Republic of Heaven
The Republic of Heaven, in Philip Pullman's philosophical fantasy trilogy His Dark Materials from 2000, refers to the idea that humans must build their happiness in the here and now, and that the official Church's emphasis on the afterlife is no more than a diversion by the powerful to repress the common people, even by the monarchical sound of its name: the Kingdom of Heaven. The idea for the Republic of Heaven was not introduced until the final volume of the trilogy, The Amber Spyglass, but the reader learns of the virtues required to "build it" throughout the course of the trilogy. This results in the concluding remarks of protagonist Lyra Belacqua, when she ponders these virtues and deems them the reason for living. This idea is clearly humanistic in nature and makes the trilogy one of the few works of fantasy to dispense with spiritual themes in favor of humanistic virtues.[original research?]
In the trilogy, the Republic of Heaven originally referred to the physical world that Lord Asriel was building in an uninhabited parallel universe as part of his rebellion against the Kingdom. The world was intended to be a completely free and king-less society with each person having the responsibility of creating an ideal lifestyle for themselves and others, without the control and oppressiveness of the church. After learning from John Parry that conscious life can only develop successfully in its own world, however, Lyra and Will learn that they must create the Republic at home using the ideals of hard work, cheerfulness, kindness, and patience. It is implied that it is up to each person to build the Republic of Heaven where they are, "because for us," says John Parry in The Amber Spyglass, "there is no elsewhere."[original research?]
King Ogunwe once said to Mrs Coulter (in pages 210-211 in Chapter 16 of The Amber Spyglass):
|“||We're not going to invade the kingdom, but if the kingdom invades us, they had better be ready for war, because we are prepared. Mrs Coulter, I am a king, but it's my proudest task to join Lord Asriel in setting up a world where there are no kingdoms at all. No kings, no bishops, no priests. The kingdom of heaven has been known by that name since the Authority first set himself above the rest of the angels. And we want no part of it. This world is different. We intend to be free citizens of the democratic republic of heaven.||”|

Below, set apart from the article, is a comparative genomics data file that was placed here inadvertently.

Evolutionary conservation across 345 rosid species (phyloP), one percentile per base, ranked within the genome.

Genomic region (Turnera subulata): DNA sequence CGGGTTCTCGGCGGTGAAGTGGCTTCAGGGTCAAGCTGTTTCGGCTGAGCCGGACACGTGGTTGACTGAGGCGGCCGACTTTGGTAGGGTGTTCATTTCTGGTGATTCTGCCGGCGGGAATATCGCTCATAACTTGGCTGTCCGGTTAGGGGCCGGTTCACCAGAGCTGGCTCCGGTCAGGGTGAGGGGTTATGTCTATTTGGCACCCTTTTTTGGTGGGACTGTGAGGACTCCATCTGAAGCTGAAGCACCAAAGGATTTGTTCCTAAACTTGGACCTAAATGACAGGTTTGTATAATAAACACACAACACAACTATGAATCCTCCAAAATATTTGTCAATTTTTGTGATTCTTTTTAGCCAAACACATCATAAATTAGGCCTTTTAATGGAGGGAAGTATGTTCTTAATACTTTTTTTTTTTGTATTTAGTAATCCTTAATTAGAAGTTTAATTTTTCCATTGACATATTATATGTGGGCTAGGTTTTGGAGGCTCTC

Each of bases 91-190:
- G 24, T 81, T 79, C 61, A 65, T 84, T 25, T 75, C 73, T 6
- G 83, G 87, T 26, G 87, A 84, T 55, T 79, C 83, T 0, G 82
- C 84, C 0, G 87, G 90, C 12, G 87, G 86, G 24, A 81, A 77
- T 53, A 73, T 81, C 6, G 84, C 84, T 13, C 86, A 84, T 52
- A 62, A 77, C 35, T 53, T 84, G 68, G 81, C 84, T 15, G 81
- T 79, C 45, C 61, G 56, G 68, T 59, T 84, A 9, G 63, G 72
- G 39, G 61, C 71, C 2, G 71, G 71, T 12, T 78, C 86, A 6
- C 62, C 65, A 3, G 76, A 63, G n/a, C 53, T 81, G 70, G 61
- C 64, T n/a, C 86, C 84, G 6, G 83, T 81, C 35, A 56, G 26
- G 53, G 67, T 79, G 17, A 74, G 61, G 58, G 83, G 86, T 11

Winstanley wrote (quoted in Christopher Hill's The World Turned Upside Down):
|“||[Priests] lay claim to heaven after they are dead, and yet they require their heaven in this world too, and grumble mightily against the people that will not give them a large temporal maintenance. And yet they tell the poor people that they must be content with their poverty, and they shall have their heaven hereafter. But why may we not have our heaven here (that is, a comfortable livelihood in the earth) and heaven hereafter too, as well as you? ... While men are gazing up to heaven, imagining after a happiness or fearing a hell after they are dead, their eyes are put out, that they not see what is their birthrights, and what is to be done by them here on earth while they are living.||”|
Winstanley's ideals underpin much of the philosophy of Pullman's epic. Pullman comments:
|“||The kingdom of heaven promised us certain things: it promised us happiness and a sense of purpose and a sense of having a place in the universe, of having a role and a destiny that were noble and splendid; and so we were connected to things. We were not alienated. But now that, for me anyway, the King is dead, I find that I still need these things that heaven promised, and I’m not willing to live without them. I don’t think I will continue to live after I’m dead, so if I am to achieve these things I must try to bring them about – and encourage other people to bring them about – on earth, in a republic in which we are all free and equal – and responsible – citizens.
Now, what does this involve? It involves all the best qualities of things. We mustn’t shut anything out. If the Church has told us, for example, that forgiving our enemies is good, and if that seems to be a good thing to do, we must do it. If, on the other hand, those who struggled against the Church have shown us that free inquiry and unfettered scientific exploration is good – and I believe that they have – then we must hold this up as a good as well.
Whatever we can find that we feel to be good – and not just feel but can see with the accumulated wisdom that we have as we grow up, and read about history and learn from our own experiences and so on – wherever they come from, and whoever taught them in the first place, let’s use them and do whatever we can do to make the world a little bit better.
- The Republic of Heaven Lecture by Philip Pullman, 2000